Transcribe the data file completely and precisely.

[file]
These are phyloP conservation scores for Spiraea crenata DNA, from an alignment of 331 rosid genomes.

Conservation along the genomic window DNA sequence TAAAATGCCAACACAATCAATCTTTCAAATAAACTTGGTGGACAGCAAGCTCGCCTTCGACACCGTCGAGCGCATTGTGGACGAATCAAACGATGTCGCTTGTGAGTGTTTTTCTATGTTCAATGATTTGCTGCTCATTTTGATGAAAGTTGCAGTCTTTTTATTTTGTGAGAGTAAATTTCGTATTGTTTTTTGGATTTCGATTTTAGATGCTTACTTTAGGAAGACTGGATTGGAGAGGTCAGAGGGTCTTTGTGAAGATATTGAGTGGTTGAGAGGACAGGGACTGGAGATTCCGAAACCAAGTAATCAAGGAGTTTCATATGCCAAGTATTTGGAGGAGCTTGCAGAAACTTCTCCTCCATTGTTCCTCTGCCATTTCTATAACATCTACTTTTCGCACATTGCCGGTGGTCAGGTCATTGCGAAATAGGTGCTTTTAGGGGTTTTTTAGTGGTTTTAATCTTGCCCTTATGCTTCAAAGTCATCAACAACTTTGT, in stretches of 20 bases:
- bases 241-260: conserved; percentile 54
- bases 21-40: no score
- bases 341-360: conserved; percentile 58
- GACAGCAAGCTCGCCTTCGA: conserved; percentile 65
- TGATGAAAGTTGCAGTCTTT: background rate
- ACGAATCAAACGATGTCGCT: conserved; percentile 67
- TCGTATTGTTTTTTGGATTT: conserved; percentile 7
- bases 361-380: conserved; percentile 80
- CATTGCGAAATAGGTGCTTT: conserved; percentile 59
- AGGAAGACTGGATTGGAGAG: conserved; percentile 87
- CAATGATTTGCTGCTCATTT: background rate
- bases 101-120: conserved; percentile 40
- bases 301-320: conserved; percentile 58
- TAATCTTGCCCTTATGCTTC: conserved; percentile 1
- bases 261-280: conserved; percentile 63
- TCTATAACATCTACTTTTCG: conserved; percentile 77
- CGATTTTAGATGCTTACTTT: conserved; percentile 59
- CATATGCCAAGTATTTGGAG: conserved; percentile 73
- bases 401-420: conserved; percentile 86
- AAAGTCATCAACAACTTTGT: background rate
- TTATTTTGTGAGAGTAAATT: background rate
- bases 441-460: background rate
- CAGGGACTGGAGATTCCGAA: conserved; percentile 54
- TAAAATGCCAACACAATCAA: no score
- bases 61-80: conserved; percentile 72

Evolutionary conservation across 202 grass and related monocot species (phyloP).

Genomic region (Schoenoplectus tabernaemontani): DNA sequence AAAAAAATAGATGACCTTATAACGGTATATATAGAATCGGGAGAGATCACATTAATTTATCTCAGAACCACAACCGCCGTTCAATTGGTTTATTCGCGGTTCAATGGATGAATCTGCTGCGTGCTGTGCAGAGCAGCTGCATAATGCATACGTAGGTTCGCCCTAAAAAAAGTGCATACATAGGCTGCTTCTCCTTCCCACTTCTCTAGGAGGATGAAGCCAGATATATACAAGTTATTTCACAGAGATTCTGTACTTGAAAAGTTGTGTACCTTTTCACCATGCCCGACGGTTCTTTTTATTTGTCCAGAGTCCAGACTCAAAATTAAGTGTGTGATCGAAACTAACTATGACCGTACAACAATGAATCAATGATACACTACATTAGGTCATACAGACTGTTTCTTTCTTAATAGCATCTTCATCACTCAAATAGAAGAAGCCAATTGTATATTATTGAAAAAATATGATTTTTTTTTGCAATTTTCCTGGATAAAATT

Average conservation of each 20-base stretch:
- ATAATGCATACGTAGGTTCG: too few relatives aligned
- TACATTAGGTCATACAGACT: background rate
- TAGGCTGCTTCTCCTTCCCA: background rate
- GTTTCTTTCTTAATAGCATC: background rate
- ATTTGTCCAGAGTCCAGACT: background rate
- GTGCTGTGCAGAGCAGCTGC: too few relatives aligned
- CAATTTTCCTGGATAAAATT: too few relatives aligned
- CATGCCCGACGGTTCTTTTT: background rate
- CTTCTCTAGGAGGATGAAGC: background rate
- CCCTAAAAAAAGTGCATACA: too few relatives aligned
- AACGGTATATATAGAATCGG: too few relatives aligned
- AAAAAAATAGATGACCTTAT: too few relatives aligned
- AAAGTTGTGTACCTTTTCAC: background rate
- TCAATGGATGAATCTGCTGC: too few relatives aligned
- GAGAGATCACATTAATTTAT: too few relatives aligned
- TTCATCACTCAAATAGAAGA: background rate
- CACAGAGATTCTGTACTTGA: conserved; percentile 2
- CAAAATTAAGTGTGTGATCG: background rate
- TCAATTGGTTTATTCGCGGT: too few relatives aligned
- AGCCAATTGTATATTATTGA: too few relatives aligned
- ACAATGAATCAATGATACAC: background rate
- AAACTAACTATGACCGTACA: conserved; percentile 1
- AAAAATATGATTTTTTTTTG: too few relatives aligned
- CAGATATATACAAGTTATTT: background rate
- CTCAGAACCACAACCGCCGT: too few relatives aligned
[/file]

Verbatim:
These are phyloP conservation scores for Spiraea crenata DNA, from an alignment of 331 rosid genomes.

Conservation along the genomic window DNA sequence TAAAATGCCAACACAATCAATCTTTCAAATAAACTTGGTGGACAGCAAGCTCGCCTTCGACACCGTCGAGCGCATTGTGGACGAATCAAACGATGTCGCTTGTGAGTGTTTTTCTATGTTCAATGATTTGCTGCTCATTTTGATGAAAGTTGCAGTCTTTTTATTTTGTGAGAGTAAATTTCGTATTGTTTTTTGGATTTCGATTTTAGATGCTTACTTTAGGAAGACTGGATTGGAGAGGTCAGAGGGTCTTTGTGAAGATATTGAGTGGTTGAGAGGACAGGGACTGGAGATTCCGAAACCAAGTAATCAAGGAGTTTCATATGCCAAGTATTTGGAGGAGCTTGCAGAAACTTCTCCTCCATTGTTCCTCTGCCATTTCTATAACATCTACTTTTCGCACATTGCCGGTGGTCAGGTCATTGCGAAATAGGTGCTTTTAGGGGTTTTTTAGTGGTTTTAATCTTGCCCTTATGCTTCAAAGTCATCAACAACTTTGT, in stretches of 20 bases:
- bases 241-260: conserved; percentile 54
- bases 21-40: no score
- bases 341-360: conserved; percentile 58
- GACAGCAAGCTCGCCTTCGA: conserved; percentile 65
- TGATGAAAGTTGCAGTCTTT: background rate
- ACGAATCAAACGATGTCGCT: conserved; percentile 67
- TCGTATTGTTTTTTGGATTT: conserved; percentile 7
- bases 361-380: conserved; percentile 80
- CATTGCGAAATAGGTGCTTT: conserved; percentile 59
- AGGAAGACTGGATTGGAGAG: conserved; percentile 87
- CAATGATTTGCTGCTCATTT: background rate
- bases 101-120: conserved; percentile 40
- bases 301-320: conserved; percentile 58
- TAATCTTGCCCTTATGCTTC: conserved; percentile 1
- bases 261-280: conserved; percentile 63
- TCTATAACATCTACTTTTCG: conserved; percentile 77
- CGATTTTAGATGCTTACTTT: conserved; percentile 59
- CATATGCCAAGTATTTGGAG: conserved; percentile 73
- bases 401-420: conserved; percentile 86
- AAAGTCATCAACAACTTTGT: background rate
- TTATTTTGTGAGAGTAAATT: background rate
- bases 441-460: background rate
- CAGGGACTGGAGATTCCGAA: conserved; percentile 54
- TAAAATGCCAACACAATCAA: no score
- bases 61-80: conserved; percentile 72

Evolutionary conservation across 202 grass and related monocot species (phyloP).

Genomic region (Schoenoplectus tabernaemontani): DNA sequence AAAAAAATAGATGACCTTATAACGGTATATATAGAATCGGGAGAGATCACATTAATTTATCTCAGAACCACAACCGCCGTTCAATTGGTTTATTCGCGGTTCAATGGATGAATCTGCTGCGTGCTGTGCAGAGCAGCTGCATAATGCATACGTAGGTTCGCCCTAAAAAAAGTGCATACATAGGCTGCTTCTCCTTCCCACTTCTCTAGGAGGATGAAGCCAGATATATACAAGTTATTTCACAGAGATTCTGTACTTGAAAAGTTGTGTACCTTTTCACCATGCCCGACGGTTCTTTTTATTTGTCCAGAGTCCAGACTCAAAATTAAGTGTGTGATCGAAACTAACTATGACCGTACAACAATGAATCAATGATACACTACATTAGGTCATACAGACTGTTTCTTTCTTAATAGCATCTTCATCACTCAAATAGAAGAAGCCAATTGTATATTATTGAAAAAATATGATTTTTTTTTGCAATTTTCCTGGATAAAATT

Average conservation of each 20-base stretch:
- ATAATGCATACGTAGGTTCG: too few relatives aligned
- TACATTAGGTCATACAGACT: background rate
- TAGGCTGCTTCTCCTTCCCA: background rate
- GTTTCTTTCTTAATAGCATC: background rate
- ATTTGTCCAGAGTCCAGACT: background rate
- GTGCTGTGCAGAGCAGCTGC: too few relatives aligned
- CAATTTTCCTGGATAAAATT: too few relatives aligned
- CATGCCCGACGGTTCTTTTT: background rate
- CTTCTCTAGGAGGATGAAGC: background rate
- CCCTAAAAAAAGTGCATACA: too few relatives aligned
- AACGGTATATATAGAATCGG: too few relatives aligned
- AAAAAAATAGATGACCTTAT: too few relatives aligned
- AAAGTTGTGTACCTTTTCAC: background rate
- TCAATGGATGAATCTGCTGC: too few relatives aligned
- GAGAGATCACATTAATTTAT: too few relatives aligned
- TTCATCACTCAAATAGAAGA: background rate
- CACAGAGATTCTGTACTTGA: conserved; percentile 2
- CAAAATTAAGTGTGTGATCG: background rate
- TCAATTGGTTTATTCGCGGT: too few relatives aligned
- AGCCAATTGTATATTATTGA: too few relatives aligned
- ACAATGAATCAATGATACAC: background rate
- AAACTAACTATGACCGTACA: conserved; percentile 1
- AAAAATATGATTTTTTTTTG: too few relatives aligned
- CAGATATATACAAGTTATTT: background rate
- CTCAGAACCACAACCGCCGT: too few relatives aligned